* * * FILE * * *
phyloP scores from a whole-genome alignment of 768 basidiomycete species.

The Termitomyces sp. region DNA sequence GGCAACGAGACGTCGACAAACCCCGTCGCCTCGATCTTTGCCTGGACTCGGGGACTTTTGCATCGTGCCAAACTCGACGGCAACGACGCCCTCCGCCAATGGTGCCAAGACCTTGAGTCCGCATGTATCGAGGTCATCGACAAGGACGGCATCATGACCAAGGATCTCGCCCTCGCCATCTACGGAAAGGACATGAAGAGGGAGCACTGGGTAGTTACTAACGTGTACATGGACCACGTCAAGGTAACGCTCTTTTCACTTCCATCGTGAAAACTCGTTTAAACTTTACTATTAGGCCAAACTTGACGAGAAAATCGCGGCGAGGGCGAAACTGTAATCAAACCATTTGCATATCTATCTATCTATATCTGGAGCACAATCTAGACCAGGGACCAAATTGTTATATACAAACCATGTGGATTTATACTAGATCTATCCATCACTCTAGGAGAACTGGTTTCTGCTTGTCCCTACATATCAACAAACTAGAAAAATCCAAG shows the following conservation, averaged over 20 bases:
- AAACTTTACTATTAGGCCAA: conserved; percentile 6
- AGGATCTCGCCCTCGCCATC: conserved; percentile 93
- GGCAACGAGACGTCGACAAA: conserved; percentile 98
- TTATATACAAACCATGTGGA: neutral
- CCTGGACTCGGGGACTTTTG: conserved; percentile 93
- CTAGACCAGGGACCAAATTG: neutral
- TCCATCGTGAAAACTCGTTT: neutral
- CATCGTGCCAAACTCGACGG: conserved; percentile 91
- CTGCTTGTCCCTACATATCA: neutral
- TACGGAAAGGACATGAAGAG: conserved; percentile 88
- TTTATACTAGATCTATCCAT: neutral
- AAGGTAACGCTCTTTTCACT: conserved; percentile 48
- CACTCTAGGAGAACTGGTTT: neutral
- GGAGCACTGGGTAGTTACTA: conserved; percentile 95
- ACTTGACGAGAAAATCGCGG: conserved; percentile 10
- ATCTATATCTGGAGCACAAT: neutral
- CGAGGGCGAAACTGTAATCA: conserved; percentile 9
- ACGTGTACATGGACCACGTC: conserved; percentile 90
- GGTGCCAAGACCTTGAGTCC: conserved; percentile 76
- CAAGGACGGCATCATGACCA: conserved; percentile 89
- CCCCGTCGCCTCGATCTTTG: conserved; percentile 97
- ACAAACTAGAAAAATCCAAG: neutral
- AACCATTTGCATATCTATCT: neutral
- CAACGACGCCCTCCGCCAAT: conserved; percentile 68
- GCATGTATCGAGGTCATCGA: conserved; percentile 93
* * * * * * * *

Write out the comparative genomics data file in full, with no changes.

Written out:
phyloP scores from a whole-genome alignment of 768 basidiomycete species.

The Termitomyces sp. region DNA sequence GGCAACGAGACGTCGACAAACCCCGTCGCCTCGATCTTTGCCTGGACTCGGGGACTTTTGCATCGTGCCAAACTCGACGGCAACGACGCCCTCCGCCAATGGTGCCAAGACCTTGAGTCCGCATGTATCGAGGTCATCGACAAGGACGGCATCATGACCAAGGATCTCGCCCTCGCCATCTACGGAAAGGACATGAAGAGGGAGCACTGGGTAGTTACTAACGTGTACATGGACCACGTCAAGGTAACGCTCTTTTCACTTCCATCGTGAAAACTCGTTTAAACTTTACTATTAGGCCAAACTTGACGAGAAAATCGCGGCGAGGGCGAAACTGTAATCAAACCATTTGCATATCTATCTATCTATATCTGGAGCACAATCTAGACCAGGGACCAAATTGTTATATACAAACCATGTGGATTTATACTAGATCTATCCATCACTCTAGGAGAACTGGTTTCTGCTTGTCCCTACATATCAACAAACTAGAAAAATCCAAG shows the following conservation, averaged over 20 bases:
- AAACTTTACTATTAGGCCAA: conserved; percentile 6
- AGGATCTCGCCCTCGCCATC: conserved; percentile 93
- GGCAACGAGACGTCGACAAA: conserved; percentile 98
- TTATATACAAACCATGTGGA: neutral
- CCTGGACTCGGGGACTTTTG: conserved; percentile 93
- CTAGACCAGGGACCAAATTG: neutral
- TCCATCGTGAAAACTCGTTT: neutral
- CATCGTGCCAAACTCGACGG: conserved; percentile 91
- CTGCTTGTCCCTACATATCA: neutral
- TACGGAAAGGACATGAAGAG: conserved; percentile 88
- TTTATACTAGATCTATCCAT: neutral
- AAGGTAACGCTCTTTTCACT: conserved; percentile 48
- CACTCTAGGAGAACTGGTTT: neutral
- GGAGCACTGGGTAGTTACTA: conserved; percentile 95
- ACTTGACGAGAAAATCGCGG: conserved; percentile 10
- ATCTATATCTGGAGCACAAT: neutral
- CGAGGGCGAAACTGTAATCA: conserved; percentile 9
- ACGTGTACATGGACCACGTC: conserved; percentile 90
- GGTGCCAAGACCTTGAGTCC: conserved; percentile 76
- CAAGGACGGCATCATGACCA: conserved; percentile 89
- CCCCGTCGCCTCGATCTTTG: conserved; percentile 97
- ACAAACTAGAAAAATCCAAG: neutral
- AACCATTTGCATATCTATCT: neutral
- CAACGACGCCCTCCGCCAAT: conserved; percentile 68
- GCATGTATCGAGGTCATCGA: conserved; percentile 93